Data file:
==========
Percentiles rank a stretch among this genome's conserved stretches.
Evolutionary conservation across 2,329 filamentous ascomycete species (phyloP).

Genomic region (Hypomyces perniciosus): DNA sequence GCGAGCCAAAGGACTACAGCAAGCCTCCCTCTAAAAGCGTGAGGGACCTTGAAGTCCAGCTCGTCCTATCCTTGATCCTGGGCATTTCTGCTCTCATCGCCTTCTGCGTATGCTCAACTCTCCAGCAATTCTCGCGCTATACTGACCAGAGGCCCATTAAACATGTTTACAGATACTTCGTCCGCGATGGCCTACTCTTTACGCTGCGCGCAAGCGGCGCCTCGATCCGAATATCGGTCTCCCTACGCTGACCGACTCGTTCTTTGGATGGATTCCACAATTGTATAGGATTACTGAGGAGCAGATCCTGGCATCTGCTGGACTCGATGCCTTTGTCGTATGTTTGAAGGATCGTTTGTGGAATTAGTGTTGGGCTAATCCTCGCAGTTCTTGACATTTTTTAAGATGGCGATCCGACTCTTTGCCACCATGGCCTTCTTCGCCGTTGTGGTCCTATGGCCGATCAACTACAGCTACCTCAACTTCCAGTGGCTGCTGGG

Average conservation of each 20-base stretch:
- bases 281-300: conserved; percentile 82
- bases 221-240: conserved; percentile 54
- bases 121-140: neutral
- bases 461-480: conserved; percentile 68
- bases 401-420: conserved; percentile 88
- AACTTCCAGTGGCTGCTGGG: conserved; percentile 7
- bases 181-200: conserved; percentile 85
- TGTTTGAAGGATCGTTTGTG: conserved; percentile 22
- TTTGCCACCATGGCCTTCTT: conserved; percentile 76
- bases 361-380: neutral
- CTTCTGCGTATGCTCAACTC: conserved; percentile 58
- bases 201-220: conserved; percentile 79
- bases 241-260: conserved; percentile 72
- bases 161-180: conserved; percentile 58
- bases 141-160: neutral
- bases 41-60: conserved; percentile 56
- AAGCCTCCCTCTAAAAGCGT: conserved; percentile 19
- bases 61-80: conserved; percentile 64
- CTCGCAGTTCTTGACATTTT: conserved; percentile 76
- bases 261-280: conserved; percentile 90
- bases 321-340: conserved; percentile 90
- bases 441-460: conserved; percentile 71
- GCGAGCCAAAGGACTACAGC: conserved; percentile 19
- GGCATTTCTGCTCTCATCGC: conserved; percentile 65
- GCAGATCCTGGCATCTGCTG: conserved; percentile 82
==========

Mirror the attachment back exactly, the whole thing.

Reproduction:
Percentiles rank a stretch among this genome's conserved stretches.
Evolutionary conservation across 2,329 filamentous ascomycete species (phyloP).

Genomic region (Hypomyces perniciosus): DNA sequence GCGAGCCAAAGGACTACAGCAAGCCTCCCTCTAAAAGCGTGAGGGACCTTGAAGTCCAGCTCGTCCTATCCTTGATCCTGGGCATTTCTGCTCTCATCGCCTTCTGCGTATGCTCAACTCTCCAGCAATTCTCGCGCTATACTGACCAGAGGCCCATTAAACATGTTTACAGATACTTCGTCCGCGATGGCCTACTCTTTACGCTGCGCGCAAGCGGCGCCTCGATCCGAATATCGGTCTCCCTACGCTGACCGACTCGTTCTTTGGATGGATTCCACAATTGTATAGGATTACTGAGGAGCAGATCCTGGCATCTGCTGGACTCGATGCCTTTGTCGTATGTTTGAAGGATCGTTTGTGGAATTAGTGTTGGGCTAATCCTCGCAGTTCTTGACATTTTTTAAGATGGCGATCCGACTCTTTGCCACCATGGCCTTCTTCGCCGTTGTGGTCCTATGGCCGATCAACTACAGCTACCTCAACTTCCAGTGGCTGCTGGG

Average conservation of each 20-base stretch:
- bases 281-300: conserved; percentile 82
- bases 221-240: conserved; percentile 54
- bases 121-140: neutral
- bases 461-480: conserved; percentile 68
- bases 401-420: conserved; percentile 88
- AACTTCCAGTGGCTGCTGGG: conserved; percentile 7
- bases 181-200: conserved; percentile 85
- TGTTTGAAGGATCGTTTGTG: conserved; percentile 22
- TTTGCCACCATGGCCTTCTT: conserved; percentile 76
- bases 361-380: neutral
- CTTCTGCGTATGCTCAACTC: conserved; percentile 58
- bases 201-220: conserved; percentile 79
- bases 241-260: conserved; percentile 72
- bases 161-180: conserved; percentile 58
- bases 141-160: neutral
- bases 41-60: conserved; percentile 56
- AAGCCTCCCTCTAAAAGCGT: conserved; percentile 19
- bases 61-80: conserved; percentile 64
- CTCGCAGTTCTTGACATTTT: conserved; percentile 76
- bases 261-280: conserved; percentile 90
- bases 321-340: conserved; percentile 90
- bases 441-460: conserved; percentile 71
- GCGAGCCAAAGGACTACAGC: conserved; percentile 19
- GGCATTTCTGCTCTCATCGC: conserved; percentile 65
- GCAGATCCTGGCATCTGCTG: conserved; percentile 82